6. Very cool effort, but I don’t see that thing breaking ground effect without some elaborate (and likely heavy, defeating the benefit) means to store an release manpower pedaling energy.

    There are two problems. First, as soon as it gets more than a foot or two off the ground the outflow from the rotor-wash creates vorticies that force downflow through the rotor disk. This greatly increases the energy required to hover. Second the higher it gets, the less air ‘cushon” there is when the downflow air runs into the ground..

    This assume that the aircraft’s lowest point much be 10’ off the ground, not the pilot..

  7. Thanks for sharing. Great video. Love the Friday morning newsletter, nice free service for all us quirky modelers out there… sure I’m not the only one who appreciates it.

  8. That thing ain’t getting 10 feet off the ground, no way it breaks ground effect. But I give credit, cool machine and fun to watch. Thanks for sharing……

  9. Doesn’t look like it has any control except for power.That’s the biggest exercise bike I’ve ever seen !

  10. The wright Brothers also received negative comments. Good job, keep it going.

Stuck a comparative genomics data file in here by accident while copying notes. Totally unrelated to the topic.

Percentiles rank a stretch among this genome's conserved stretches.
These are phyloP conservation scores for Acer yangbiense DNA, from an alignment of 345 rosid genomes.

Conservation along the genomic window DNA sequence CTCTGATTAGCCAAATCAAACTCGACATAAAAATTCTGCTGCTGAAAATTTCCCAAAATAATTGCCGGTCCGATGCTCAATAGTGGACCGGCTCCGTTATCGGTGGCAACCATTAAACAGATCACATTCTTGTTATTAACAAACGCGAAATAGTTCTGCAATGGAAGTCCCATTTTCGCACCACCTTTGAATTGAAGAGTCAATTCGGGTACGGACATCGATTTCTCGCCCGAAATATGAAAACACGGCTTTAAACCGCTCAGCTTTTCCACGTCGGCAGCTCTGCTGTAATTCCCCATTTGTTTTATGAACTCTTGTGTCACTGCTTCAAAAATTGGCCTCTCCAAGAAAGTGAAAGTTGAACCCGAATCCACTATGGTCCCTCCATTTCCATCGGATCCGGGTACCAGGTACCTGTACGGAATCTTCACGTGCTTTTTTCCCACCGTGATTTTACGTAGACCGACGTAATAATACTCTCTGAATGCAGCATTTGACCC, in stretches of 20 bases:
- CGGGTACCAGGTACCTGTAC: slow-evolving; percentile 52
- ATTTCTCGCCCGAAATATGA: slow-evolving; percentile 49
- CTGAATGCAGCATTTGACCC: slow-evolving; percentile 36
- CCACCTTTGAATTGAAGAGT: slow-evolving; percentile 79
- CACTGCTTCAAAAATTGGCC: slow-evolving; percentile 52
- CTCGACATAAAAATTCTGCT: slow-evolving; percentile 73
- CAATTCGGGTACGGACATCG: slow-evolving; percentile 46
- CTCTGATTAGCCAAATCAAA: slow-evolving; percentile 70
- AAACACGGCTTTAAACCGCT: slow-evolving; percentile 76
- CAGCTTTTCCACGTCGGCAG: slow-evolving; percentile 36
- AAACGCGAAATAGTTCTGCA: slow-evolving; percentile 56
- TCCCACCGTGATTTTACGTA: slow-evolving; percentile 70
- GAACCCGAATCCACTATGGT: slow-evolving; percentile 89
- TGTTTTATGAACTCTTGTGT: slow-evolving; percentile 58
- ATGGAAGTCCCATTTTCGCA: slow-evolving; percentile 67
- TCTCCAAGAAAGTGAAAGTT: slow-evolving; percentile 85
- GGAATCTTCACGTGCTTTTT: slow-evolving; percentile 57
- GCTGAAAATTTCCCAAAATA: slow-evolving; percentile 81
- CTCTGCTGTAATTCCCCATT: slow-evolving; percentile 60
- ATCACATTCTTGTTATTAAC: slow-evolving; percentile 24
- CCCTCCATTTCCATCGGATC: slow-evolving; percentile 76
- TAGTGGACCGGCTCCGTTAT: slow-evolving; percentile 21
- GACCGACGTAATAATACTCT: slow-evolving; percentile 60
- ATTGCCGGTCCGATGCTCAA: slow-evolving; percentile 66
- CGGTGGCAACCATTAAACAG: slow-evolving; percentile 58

11. What is the point to all that work?

  12. That is neat, a good start, the issue as several have said is it is staying in ground effect. There are several human powered planes that do quite well, but the limits proposed in this challenge are staggering. Although I am sure sometime it will be done, and this is a step in the right direction, it is going to be some time until it gets done.
    Some sort of storage device might get the job done, springs or otherwise as long as it is human powered it might just work that way.

  13. The only way I can think of to test it’s actual ability to develop lift would be to suspend it from a very light cable fifty feet in the air.

    Then if the cyclist could create slack in the cable for a period of one minute then they could claim success.

  14. Interesting, but there are easier ways to lift someone under there own power.